(Image: Benjamin Koubek)
2019 saw the official launch of the Next Ion Medical Machine Study (NIMMS), an umbrella R&D programme for – both existing and new – CERN accelerator technologies linked to heavy-ion therapy.
Heavy-ion therapy, which refers to carbon and other ions heavier than protons, holds many promises in terms of therapeutic advantages over radiotherapy with both protons and X-rays; recent data also point toward the possibility of using ion therapy to enhance the effectiveness of cancer immunotherapy. The size and cost of the required infrastructures, however, is a major impediment to the construction of new heavy-ion therapy centres and to their commercial availability as turnkey systems.
Novel technology solutions are needed to propel the development of heavy-ion therapy, and NIMMS focuses on those that correspond to core CERN competences and expertise: superconducting magnets, linacs, and gantries. The use of superconductivity is widely regarded as a game-changer in terms of possible reduction in terms of footprint and of operation costs, both for a synchrotron-based accelerator design and for gantries; new lightweight gantry concepts to steer the ion beam around the patient, and heavy-ion therapeutic linacs are also being studied. These developments will provide a tool-box of know-how to be used and adapted by end-users with the ultimate goal being a new generation of more compact and cost-effective ion therapy facilities.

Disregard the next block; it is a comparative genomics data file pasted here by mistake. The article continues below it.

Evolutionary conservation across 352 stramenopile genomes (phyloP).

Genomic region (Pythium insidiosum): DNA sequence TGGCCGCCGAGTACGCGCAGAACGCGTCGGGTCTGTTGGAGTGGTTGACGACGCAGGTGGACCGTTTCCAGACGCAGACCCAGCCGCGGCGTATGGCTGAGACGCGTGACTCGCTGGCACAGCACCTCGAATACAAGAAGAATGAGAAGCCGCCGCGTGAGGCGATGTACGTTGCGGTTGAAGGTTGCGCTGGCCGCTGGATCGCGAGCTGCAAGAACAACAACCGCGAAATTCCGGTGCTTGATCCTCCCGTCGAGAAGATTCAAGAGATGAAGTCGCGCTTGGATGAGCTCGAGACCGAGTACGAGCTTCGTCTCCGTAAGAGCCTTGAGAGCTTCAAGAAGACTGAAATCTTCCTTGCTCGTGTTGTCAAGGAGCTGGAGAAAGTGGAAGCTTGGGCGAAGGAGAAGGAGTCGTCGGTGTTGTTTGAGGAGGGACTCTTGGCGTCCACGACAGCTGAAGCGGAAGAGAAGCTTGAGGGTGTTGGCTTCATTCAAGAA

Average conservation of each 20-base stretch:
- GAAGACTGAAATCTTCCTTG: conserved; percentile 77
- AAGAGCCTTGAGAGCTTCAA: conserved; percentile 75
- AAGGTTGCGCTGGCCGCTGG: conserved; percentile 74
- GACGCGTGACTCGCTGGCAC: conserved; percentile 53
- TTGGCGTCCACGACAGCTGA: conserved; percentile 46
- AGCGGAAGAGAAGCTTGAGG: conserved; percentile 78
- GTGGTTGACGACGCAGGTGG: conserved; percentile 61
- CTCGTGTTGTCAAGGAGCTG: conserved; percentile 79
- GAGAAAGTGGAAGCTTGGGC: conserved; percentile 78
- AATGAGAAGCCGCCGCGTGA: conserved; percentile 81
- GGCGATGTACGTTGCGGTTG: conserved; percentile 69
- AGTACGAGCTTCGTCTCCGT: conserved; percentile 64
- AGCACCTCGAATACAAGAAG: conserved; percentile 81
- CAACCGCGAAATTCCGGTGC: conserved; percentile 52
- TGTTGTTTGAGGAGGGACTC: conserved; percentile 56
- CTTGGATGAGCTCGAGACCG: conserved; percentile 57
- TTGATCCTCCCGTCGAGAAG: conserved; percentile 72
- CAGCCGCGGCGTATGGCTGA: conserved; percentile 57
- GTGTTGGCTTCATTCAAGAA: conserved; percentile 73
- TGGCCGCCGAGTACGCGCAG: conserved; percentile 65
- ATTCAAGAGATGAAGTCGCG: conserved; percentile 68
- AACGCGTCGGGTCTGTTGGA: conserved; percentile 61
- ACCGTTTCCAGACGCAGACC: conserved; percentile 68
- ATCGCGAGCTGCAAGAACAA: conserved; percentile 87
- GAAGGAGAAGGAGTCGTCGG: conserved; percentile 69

NIMMS has received funding by the CERN Budget for Knowledge Transfer to Medical Applications, through a grant awarded in 2019.
The NIMMS programme comes twenty years after the Proton Ion Medical Machine Study (PIMMS) , initiated at CERN in the 90’s in partnership with TERA Foundation (Italy), MedAustron (Austria), and Onkologie 2000 (Czech Republic). PIMMS aimed at producing a synchrotron design optimised for treating cancer patients with protons and carbon ions. The proposed design was detailed in two reports issued in 2000; The initial design was improved by the TERA Foundation, and finally evolved into the machine built for the CNAO treatment centre in Italy, with seminal contributions from INFN. Later on, MedAustron in Austria built its treatment centre starting from the CNAO design and received technological support from CERN.